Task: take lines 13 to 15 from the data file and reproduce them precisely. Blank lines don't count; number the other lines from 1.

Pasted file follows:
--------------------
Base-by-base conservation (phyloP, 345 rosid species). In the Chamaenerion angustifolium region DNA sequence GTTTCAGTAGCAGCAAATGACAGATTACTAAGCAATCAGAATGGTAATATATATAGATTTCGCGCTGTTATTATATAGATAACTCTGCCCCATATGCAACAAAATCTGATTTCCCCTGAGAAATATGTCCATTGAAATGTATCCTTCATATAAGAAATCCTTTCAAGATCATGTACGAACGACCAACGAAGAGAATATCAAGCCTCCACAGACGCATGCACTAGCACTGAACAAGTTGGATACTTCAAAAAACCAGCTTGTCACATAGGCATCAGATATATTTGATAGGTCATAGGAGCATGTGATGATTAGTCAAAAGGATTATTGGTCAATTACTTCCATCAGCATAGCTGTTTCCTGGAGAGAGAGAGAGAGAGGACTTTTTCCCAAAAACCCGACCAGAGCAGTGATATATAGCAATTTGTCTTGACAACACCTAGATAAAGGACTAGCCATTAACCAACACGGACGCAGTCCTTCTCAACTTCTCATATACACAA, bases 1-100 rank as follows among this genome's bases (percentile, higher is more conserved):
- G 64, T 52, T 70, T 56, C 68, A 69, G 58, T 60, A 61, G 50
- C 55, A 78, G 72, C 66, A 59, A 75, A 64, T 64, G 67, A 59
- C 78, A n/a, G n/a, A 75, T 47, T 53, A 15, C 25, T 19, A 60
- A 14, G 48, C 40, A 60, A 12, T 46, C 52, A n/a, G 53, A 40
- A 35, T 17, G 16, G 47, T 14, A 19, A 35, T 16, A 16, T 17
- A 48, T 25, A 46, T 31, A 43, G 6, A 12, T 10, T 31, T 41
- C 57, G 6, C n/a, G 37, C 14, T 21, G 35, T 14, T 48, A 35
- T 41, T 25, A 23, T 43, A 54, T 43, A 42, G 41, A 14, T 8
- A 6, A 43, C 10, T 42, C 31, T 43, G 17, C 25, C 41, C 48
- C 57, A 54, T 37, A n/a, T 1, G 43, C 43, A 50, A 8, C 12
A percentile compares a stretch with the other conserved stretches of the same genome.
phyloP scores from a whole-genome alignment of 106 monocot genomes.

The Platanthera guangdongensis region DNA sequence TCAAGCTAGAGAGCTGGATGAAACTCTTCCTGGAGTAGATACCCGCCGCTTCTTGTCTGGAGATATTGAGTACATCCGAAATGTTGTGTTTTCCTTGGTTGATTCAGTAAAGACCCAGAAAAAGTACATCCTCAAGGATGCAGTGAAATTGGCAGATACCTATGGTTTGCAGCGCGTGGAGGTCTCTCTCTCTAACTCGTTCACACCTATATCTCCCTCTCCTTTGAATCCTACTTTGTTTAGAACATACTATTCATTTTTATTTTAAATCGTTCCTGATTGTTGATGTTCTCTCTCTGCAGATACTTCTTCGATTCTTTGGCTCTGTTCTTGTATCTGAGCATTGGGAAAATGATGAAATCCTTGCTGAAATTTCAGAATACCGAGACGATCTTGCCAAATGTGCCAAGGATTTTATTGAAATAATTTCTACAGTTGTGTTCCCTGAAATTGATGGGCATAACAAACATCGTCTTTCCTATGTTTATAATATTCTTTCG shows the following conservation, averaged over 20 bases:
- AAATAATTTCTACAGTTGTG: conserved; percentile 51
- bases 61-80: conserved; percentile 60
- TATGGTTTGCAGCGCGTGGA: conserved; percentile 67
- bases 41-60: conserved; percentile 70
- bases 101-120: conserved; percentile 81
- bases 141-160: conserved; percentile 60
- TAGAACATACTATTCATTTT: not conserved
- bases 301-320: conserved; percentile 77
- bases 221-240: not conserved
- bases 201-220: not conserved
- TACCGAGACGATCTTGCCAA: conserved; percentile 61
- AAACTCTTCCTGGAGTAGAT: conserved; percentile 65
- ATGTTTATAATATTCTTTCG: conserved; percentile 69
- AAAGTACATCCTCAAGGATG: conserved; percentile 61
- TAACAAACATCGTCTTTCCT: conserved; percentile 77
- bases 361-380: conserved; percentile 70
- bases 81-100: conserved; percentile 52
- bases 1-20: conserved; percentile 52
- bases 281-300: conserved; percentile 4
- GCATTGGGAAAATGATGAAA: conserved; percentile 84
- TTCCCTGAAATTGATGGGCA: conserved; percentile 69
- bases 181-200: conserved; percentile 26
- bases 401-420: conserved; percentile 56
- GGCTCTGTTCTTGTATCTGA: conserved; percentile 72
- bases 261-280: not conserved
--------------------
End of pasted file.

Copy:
phyloP scores from a whole-genome alignment of 106 monocot genomes.

The Platanthera guangdongensis region DNA sequence TCAAGCTAGAGAGCTGGATGAAACTCTTCCTGGAGTAGATACCCGCCGCTTCTTGTCTGGAGATATTGAGTACATCCGAAATGTTGTGTTTTCCTTGGTTGATTCAGTAAAGACCCAGAAAAAGTACATCCTCAAGGATGCAGTGAAATTGGCAGATACCTATGGTTTGCAGCGCGTGGAGGTCTCTCTCTCTAACTCGTTCACACCTATATCTCCCTCTCCTTTGAATCCTACTTTGTTTAGAACATACTATTCATTTTTATTTTAAATCGTTCCTGATTGTTGATGTTCTCTCTCTGCAGATACTTCTTCGATTCTTTGGCTCTGTTCTTGTATCTGAGCATTGGGAAAATGATGAAATCCTTGCTGAAATTTCAGAATACCGAGACGATCTTGCCAAATGTGCCAAGGATTTTATTGAAATAATTTCTACAGTTGTGTTCCCTGAAATTGATGGGCATAACAAACATCGTCTTTCCTATGTTTATAATATTCTTTCG shows the following conservation, averaged over 20 bases:
- AAATAATTTCTACAGTTGTG: conserved; percentile 51